A “huge primate skull” was allegedly found in British Columbia by American YouTuber Coyote Peterson, according to social media (opens in new tab) threads for (opens in new tab) he shared on Thursday (July 7). In those posts, Peterson wrote that he had withheld the disclosure “for several weeks” from government officials and anyone else who might be “trying to get a break.” [sic] our” footage of the dig. However, experts told Live Science that Peterson’s claim is highly questionable and that exhuming and secretly transporting animal remains across national borders may be illegal.
“I’m sure these photos will be removed…as will probably the video by government or state park officials…but the skull is safe,” the posts read. “I don’t know if it’s what you all think it might be… but I can’t explain finding a primate skull in the Pac Northwest without being asked! What do you believe?” (There are no great primates currently living in North America—other than humans—and although stories of elusive forest-dwelling hominids such as Big foot have existed for centuries, there is no evidence to suggest that such creatures exist.)
Peterson, best known for his YouTube channel “Brave Wilderness” and hosting a series called “Coyote Peterson: Brave the Wild” on Animal Planet, also wrote that he would release footage of the skull to YouTube this weekend . But in the meantime, scientists have reacted to his alleged revelation on Twitter, questioning the credibility of the claim and suggesting that Peterson’s actions — as described in his tweets — may cross ethical and legal lines.
Jonathan Kolby, a National Geographic science consultant and explorer with expertise in the wildlife trade, wrote that (opens in new tab) “Smuggling any primate specimen into the United States, even if ‘found’ in the wild is illegal. @COYOTEPETERSON’s request for your information…. because @USFWS or @CBP may not be okay with this, even if think you’ve found Bigfoot….”
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Yinan Wang, a graduate student in the Geospatial Intelligence program at Johns Hopkins University, geologist and author of “50 State Fossils: A Guide for Aspiring Paleontologists (opens in new tab)” (Schiffer Publishing, Ltd., 2018), noted that (opens in new tab) Peterson’s skull closely resembles a cast of a gorilla skull that is available for purchase on AliExpress. In the tweet, Wang includes a side-by-side comparison of the AliExpress product and the photos shared by Peterson.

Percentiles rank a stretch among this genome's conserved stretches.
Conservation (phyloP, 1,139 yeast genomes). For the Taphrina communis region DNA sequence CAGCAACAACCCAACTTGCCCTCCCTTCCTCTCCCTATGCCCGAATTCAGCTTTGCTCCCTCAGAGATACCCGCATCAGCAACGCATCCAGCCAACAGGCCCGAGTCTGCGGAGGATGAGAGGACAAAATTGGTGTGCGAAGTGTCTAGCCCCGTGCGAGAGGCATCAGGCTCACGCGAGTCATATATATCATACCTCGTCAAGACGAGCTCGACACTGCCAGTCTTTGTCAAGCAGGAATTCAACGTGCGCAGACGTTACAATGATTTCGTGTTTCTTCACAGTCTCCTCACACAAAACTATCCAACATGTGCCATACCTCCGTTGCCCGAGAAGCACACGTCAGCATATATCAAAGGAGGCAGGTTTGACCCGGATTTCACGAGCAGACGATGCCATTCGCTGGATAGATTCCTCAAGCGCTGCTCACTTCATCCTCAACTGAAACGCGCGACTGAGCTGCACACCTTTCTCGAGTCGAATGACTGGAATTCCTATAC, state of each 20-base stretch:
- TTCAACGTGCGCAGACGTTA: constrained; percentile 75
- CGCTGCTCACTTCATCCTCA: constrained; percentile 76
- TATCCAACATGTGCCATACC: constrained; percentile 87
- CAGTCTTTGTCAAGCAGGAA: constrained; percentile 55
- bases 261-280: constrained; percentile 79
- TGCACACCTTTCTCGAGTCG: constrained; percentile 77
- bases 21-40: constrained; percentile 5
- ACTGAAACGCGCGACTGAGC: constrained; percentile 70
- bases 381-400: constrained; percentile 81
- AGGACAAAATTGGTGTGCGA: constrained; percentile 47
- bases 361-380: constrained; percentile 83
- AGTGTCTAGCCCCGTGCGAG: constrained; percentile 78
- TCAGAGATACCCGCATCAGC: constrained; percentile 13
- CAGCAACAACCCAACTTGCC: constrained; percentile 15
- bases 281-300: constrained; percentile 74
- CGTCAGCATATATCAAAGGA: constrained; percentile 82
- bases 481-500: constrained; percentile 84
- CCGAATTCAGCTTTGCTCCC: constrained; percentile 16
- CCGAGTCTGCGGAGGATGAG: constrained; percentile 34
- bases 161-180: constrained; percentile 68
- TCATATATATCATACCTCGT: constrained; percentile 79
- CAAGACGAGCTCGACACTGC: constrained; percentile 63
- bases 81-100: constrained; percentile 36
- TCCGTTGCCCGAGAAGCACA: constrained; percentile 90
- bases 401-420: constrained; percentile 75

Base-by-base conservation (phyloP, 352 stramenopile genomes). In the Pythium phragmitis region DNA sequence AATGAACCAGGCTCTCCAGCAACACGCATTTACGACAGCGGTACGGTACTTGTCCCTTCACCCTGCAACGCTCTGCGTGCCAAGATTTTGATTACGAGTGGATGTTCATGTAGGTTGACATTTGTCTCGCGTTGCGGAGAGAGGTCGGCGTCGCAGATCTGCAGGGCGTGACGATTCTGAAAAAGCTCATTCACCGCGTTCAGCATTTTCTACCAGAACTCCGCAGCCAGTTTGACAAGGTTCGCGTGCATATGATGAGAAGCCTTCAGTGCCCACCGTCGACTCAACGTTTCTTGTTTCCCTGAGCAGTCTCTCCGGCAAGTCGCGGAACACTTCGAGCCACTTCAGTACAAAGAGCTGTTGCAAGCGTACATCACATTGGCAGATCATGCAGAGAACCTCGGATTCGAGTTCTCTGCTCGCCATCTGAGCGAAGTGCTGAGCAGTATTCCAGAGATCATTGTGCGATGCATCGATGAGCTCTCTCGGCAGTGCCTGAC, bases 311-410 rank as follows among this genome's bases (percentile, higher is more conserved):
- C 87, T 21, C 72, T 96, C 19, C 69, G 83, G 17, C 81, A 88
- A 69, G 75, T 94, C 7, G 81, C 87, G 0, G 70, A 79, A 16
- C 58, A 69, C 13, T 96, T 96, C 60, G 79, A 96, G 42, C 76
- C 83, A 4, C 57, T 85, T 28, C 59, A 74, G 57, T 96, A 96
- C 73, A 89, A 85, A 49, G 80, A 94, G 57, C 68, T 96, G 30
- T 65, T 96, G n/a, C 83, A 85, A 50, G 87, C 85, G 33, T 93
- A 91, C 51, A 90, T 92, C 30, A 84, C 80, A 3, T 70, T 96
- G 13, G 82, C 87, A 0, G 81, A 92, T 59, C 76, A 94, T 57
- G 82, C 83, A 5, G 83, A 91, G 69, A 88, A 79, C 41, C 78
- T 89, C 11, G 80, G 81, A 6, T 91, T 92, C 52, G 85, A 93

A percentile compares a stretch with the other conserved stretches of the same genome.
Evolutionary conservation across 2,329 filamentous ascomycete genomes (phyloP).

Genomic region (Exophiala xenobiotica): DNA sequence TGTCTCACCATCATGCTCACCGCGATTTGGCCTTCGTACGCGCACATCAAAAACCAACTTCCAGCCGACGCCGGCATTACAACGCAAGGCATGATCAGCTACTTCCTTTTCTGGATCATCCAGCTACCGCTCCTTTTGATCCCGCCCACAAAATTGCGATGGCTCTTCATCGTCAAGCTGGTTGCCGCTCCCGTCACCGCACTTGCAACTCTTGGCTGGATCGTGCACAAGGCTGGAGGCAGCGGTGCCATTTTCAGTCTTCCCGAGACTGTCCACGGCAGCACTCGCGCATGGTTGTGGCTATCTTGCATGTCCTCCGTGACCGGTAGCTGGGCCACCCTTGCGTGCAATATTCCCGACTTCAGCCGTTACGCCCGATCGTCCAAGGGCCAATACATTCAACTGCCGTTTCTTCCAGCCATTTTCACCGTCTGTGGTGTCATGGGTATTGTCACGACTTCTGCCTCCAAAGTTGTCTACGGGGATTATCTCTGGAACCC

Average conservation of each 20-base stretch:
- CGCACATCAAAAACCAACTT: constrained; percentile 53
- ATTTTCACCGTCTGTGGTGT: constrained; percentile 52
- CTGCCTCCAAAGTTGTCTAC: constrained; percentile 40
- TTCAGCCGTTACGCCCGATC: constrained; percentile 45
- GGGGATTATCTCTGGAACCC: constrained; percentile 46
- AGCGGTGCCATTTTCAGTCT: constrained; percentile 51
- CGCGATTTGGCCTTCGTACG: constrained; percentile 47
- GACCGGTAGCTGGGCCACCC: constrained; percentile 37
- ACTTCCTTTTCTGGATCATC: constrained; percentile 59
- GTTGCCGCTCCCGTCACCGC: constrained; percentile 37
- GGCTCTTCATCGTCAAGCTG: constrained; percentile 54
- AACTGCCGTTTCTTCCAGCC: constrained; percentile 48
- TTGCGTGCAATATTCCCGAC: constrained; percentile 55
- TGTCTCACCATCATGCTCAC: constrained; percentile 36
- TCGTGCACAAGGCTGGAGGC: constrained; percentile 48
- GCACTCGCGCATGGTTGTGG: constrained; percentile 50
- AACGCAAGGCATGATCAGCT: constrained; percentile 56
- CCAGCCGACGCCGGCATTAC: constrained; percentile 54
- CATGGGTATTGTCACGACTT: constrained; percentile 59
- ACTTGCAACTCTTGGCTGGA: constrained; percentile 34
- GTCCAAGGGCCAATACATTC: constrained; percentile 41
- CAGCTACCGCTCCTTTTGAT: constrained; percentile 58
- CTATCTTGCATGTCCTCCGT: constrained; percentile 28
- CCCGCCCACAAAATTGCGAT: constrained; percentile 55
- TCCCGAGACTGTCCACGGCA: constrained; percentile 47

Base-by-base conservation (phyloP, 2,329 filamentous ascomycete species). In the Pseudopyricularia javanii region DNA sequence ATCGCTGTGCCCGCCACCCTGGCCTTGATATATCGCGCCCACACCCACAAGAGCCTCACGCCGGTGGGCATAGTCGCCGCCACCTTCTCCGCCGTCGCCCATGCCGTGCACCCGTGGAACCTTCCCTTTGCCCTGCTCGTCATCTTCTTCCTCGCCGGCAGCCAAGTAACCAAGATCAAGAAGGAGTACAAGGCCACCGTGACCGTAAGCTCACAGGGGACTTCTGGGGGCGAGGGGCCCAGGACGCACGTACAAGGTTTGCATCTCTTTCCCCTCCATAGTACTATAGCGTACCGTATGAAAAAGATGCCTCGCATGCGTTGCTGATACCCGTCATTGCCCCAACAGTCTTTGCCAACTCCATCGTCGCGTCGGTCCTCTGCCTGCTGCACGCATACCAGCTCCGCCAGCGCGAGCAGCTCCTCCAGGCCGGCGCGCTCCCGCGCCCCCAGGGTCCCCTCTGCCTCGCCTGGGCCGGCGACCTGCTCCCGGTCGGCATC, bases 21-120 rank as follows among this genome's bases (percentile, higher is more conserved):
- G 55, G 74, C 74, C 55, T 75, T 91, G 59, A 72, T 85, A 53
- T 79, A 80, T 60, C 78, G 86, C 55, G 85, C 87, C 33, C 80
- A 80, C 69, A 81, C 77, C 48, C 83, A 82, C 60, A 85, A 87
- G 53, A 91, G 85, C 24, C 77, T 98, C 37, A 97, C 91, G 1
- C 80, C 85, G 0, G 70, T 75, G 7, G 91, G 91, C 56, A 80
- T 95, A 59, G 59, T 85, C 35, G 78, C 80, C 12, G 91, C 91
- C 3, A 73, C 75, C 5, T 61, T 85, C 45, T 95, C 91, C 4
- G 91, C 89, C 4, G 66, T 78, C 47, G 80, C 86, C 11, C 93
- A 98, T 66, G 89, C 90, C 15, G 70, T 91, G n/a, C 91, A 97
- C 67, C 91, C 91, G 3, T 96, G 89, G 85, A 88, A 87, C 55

“This is clearly a gorilla skull, as is clear from numerous anatomical details, and as verified by a list of experts,” Darren Naish, a UK vertebrate paleontologist and science communicator, told Live Science in an email. “Also, it appears to be identical to commercially available casts of a specific gorilla skull.”
“We can immediately shut down the idea that it could be a real skull of an unknown primate. No. It’s a cast of a known species,” Naish said.
In his posts, Peterson said he is still in possession of the skull and that the specimen is safe and awaiting examination by a primatologist. The skull’s “secure location” has not been specified, but if it is in the US, Peterson’s posts would suggest that he somehow smuggled the specimen across the US-Canada border.
If the skull were indeed real, doing so would be illegal, because shipping “biological specimens” and wildlife products or parts — such as bones — into the U.S. usually requires a permit from the U.S. Department of Agriculture— of, the Centers for Disease Control and Prevention and/or the US Fish and Wildlife Service (USFWS), according to US Customs and Border Protection (opens in new tab).
Additionally, “the movement of primate specimens is regulated by CITES” — an international treaty that aims to ensure that international trade in wild animal and plant specimens does not threaten the survival of those species, Naish told Live Science. “You could argue, then, that it’s very irresponsible to imply that a person can find a primate specimen in the wild and then just move it around.”
Latest news I’ve seen on Facebook and Insta: Coyote Peterson is claiming to have discovered the skull of a non-human primate in British Columbia. Talking about it like it’s true… pic.twitter.com/YPlmuiHdmMJuly 7, 2022
And if Peterson found the skull in a national park in Canada, his actions would be illegal under Canada’s National Parks Act and National Park General Regulations, according to Parks Canada (opens in new tab). These regulations state that it is illegal to remove any “natural objects” from a park without permission and that trafficking wildlife, dead or alive, from a park is also an offence. And in a scenario where the skull could be considered a fossil, laws in British Columbia prohibit individuals from collecting vertebrate fossils and require any “unusual or rare specimens” to be reported to the Royal BC Museum, a local museum or the Office of Fossil Management of BC. , states of the Government of British Columbia (opens in new tab).
On top of theoretical questions of legality, the “conspiracy” language in Peterson’s posts exacerbates the situation, Naish said.
“I’ve been told that Coyote Peterson does this type of thing quite often as a clicker and that this is a stunt done to promote an upcoming video,” Naish said. “Maybe this is meant to be taken as harmless fun. But in an age where anti-science sentiment and conspiracy culture are a serious problem, – again – it’s really not a good look. I think this stunt has failed. “
Originally published in Live Science.